After leaving the military, Peega worked undercover for Sars, but was fired after he was implicated in rhino poaching.
The documents suggest that FSS sent Peega to Zimbabwe to set up a base and deploy surveillance or tracking equipment.
Affidavits signed by Peega state: “I am an adult male who in a consultancy capacity renders a service to the Tobacco Institute of South Africa, aimed at assisting law enforcement agencies to curb the trade in illicit cigarettes.”
Peega was also suspected of being the source of a document hawked around by Julius Malema in February 2010, which accused Sars of targeting allies of President Jacob Zuma (among whom Malema then counted himself) using the covert Sars unit Peega was once a member of.
By December 2011, Peega was working for FSS and the affidavits were apparently required to account for cash that had been given to him to set himself up in Zimbabwe.
Attempts to contact Peega this week for comment were unsuccessful.
FSS provides investigative services to Tisa and is led by a tough and shrewd former apartheid-era intelligence officer, Stephen Botha.
Botha declined to comment for this story, saying: “The terms of our services are governed by confidentiality agreements and, therefore, we are not at liberty to respond to your submissions or questions.”
“…Fast forward to December 2013 and Peega has emerged as one of a number of BAT agents paid in a roundabout way: direct deposits are made into untraceable foreign currency cards by BAT’s global head office in London.
The evidence may prove embarrassing for the cigarette giant, which appears to be running a private intelligence network in Southern Africa enjoying active support from the SSA and other law enforcement entities.
Tisa is said to spend roughly R50‑million a year on services provided by FSS, though neither it nor BAT would confirm the figure.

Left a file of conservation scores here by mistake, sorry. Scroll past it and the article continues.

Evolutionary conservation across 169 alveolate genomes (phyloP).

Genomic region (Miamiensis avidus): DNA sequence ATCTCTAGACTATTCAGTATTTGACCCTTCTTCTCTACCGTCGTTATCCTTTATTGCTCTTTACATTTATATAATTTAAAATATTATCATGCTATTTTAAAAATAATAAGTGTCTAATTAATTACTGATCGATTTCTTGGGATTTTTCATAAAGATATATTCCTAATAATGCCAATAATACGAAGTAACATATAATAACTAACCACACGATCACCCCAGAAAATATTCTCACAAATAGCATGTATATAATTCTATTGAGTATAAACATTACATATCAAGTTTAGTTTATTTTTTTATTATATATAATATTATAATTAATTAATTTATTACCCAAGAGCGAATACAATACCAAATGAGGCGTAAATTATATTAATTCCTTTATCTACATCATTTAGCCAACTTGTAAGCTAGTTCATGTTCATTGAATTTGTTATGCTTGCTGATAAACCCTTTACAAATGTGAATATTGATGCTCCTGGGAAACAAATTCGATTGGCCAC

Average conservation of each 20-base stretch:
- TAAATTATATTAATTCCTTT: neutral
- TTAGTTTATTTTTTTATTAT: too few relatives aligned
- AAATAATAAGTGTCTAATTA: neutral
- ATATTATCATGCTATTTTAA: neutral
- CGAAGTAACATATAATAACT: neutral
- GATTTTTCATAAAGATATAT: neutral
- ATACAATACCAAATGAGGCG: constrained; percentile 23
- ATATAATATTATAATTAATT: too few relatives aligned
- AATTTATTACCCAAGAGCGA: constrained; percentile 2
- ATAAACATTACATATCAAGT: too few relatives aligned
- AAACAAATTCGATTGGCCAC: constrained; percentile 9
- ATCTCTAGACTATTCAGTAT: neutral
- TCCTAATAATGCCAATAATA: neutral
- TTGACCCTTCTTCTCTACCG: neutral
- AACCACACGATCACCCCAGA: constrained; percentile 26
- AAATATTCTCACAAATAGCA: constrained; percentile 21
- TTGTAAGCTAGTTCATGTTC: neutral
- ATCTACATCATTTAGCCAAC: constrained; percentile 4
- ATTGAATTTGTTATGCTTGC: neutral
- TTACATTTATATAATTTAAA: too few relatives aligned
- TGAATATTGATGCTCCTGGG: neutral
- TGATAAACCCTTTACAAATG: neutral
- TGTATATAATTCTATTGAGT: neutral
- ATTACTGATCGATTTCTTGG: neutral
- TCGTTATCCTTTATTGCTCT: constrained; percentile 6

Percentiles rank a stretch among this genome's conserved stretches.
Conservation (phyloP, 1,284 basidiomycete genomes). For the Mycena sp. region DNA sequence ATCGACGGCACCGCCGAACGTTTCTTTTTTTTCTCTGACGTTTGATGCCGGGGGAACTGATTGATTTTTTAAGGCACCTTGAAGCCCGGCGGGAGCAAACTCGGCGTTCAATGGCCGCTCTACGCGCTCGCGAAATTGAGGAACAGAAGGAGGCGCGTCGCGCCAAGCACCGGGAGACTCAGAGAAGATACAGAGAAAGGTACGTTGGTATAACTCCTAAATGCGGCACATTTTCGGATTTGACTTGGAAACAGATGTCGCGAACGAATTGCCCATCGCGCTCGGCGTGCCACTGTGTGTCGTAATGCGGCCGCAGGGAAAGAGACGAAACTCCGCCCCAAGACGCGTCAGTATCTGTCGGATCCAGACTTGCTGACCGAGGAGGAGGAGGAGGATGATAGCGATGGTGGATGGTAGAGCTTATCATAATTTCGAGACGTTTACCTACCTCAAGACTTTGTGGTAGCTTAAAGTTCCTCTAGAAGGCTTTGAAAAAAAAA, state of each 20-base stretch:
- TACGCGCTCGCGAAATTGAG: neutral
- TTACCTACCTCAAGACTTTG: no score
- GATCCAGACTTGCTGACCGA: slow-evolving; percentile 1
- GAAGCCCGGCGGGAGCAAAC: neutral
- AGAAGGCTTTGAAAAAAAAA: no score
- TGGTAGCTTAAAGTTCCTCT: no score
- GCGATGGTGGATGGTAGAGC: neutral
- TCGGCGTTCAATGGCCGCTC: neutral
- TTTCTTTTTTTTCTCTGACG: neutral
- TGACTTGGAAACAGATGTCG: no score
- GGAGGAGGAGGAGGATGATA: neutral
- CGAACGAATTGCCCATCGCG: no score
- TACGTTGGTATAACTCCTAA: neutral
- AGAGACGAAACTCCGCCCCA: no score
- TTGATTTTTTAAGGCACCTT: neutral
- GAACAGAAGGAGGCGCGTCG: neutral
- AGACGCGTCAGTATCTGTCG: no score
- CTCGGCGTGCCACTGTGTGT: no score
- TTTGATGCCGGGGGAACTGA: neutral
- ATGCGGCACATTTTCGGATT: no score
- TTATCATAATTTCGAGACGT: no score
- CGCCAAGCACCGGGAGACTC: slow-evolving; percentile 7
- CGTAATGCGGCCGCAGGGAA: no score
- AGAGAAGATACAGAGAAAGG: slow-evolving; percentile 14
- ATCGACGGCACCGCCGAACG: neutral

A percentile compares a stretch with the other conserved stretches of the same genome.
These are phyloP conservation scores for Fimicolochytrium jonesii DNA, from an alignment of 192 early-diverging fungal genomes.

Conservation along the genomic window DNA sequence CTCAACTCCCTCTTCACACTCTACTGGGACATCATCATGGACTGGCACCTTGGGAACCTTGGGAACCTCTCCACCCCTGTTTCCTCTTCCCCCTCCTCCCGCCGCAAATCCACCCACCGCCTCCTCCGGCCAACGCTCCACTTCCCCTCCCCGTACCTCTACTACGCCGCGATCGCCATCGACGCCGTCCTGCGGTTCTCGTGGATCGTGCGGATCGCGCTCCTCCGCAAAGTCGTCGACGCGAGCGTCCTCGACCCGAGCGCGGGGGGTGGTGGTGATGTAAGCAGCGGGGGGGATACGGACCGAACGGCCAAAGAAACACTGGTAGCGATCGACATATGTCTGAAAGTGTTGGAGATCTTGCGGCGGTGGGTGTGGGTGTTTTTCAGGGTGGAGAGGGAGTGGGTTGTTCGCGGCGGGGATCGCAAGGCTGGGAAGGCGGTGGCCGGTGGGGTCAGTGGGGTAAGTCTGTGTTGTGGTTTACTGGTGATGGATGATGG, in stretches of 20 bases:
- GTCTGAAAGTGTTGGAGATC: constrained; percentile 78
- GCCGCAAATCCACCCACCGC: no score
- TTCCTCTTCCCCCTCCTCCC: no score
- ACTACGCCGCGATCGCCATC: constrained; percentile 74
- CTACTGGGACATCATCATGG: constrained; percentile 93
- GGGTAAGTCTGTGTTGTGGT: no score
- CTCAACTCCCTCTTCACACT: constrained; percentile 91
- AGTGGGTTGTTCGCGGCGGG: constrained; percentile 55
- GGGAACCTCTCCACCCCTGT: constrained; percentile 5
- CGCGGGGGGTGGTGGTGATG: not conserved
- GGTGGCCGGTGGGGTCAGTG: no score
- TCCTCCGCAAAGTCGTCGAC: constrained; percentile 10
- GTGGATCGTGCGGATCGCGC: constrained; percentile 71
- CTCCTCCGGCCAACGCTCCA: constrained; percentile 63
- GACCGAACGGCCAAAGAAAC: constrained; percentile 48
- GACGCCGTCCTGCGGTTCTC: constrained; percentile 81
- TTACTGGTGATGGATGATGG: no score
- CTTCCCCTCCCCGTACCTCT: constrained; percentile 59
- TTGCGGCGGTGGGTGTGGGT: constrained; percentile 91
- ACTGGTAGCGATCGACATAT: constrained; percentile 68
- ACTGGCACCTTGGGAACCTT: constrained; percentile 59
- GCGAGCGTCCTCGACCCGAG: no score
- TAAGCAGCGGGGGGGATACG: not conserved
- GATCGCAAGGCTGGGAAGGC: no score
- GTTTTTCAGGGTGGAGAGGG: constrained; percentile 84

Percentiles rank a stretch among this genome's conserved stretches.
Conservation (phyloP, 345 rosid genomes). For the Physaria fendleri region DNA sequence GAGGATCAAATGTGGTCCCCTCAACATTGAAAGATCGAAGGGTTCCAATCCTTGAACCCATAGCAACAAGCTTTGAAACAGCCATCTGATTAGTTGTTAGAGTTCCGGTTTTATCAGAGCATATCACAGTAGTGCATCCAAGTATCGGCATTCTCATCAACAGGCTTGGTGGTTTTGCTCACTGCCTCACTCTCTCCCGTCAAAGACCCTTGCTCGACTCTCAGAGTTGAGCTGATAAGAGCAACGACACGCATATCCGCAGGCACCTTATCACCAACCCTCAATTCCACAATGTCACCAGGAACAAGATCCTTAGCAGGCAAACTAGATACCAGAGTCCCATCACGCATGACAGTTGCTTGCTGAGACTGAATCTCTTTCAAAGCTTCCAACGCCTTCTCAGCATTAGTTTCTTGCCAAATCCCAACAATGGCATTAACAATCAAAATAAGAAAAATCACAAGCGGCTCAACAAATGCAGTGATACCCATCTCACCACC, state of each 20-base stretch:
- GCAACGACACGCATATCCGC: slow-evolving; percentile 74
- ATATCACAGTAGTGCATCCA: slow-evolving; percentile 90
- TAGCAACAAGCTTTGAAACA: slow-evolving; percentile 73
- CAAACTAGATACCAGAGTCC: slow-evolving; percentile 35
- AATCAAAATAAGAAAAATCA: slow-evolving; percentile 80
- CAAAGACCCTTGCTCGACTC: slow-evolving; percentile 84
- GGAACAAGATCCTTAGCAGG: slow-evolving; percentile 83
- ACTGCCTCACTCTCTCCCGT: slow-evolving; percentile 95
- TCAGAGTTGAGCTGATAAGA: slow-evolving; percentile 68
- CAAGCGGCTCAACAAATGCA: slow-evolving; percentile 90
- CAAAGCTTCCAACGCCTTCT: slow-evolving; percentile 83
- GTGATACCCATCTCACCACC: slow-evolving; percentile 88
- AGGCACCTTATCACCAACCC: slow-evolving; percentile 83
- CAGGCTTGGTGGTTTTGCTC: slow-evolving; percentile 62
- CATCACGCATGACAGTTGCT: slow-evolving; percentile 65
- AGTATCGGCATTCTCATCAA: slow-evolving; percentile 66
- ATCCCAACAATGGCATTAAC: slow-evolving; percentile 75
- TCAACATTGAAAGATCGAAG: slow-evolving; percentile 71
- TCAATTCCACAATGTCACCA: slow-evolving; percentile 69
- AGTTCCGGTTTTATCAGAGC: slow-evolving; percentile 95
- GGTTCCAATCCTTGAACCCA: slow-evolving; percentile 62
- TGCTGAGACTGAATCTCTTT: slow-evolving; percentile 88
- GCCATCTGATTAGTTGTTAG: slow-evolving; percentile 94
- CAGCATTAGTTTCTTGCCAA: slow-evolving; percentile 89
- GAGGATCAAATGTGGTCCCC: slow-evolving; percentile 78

BAT and FSS representatives, through Tisa, also sit on the multi-agency Illicit Tobacco Task Team, where critics say they get to drive the law enforcement agenda.
For instance, according to a source familiar with the task team’s work, a senior member of BAT United Kingdom, Allen Evans, has presented a detailed project proposal to investigate Gold Leaf Tobacco Corporation, always regarded as BAT’s biggest threat in South Africa.
BAT estimates that the illicit trade in cigarettes deprived the South African government and the Southern African Customs Union of a staggering R50-billion last year.
“Any information handed over to law enforcement agencies, when so requested, is done so primarily on matters related to suspected acts of illicit trade in cigarettes,” the company said in response to amaBhu-ngane questions.
“BAT (SA) remains committed to compliance with the country’s laws and supports free and legitimate competition.”
But according to information from former BAT agents, the interpenetration of state and private intelligence has gone further and has led to the infiltration of BAT’s smaller competitors…”
BAT (SA) told amaBhungane it had no knowledge of this allegation and therefore could not comment.
Some subsequent meetings were also monitored and, in some cases, people employed by competitors of BAT were secretly paid to report to it.
At least six individuals were supplied with Travelex foreign currency cards, which allowed BAT UK to transfer cash to these agents in a way that was not subject to the restrictions of foreign exchange and money-laundering regulations, either in the UK or South Africa.
It appears this may also contravene South African and UK tax legislation.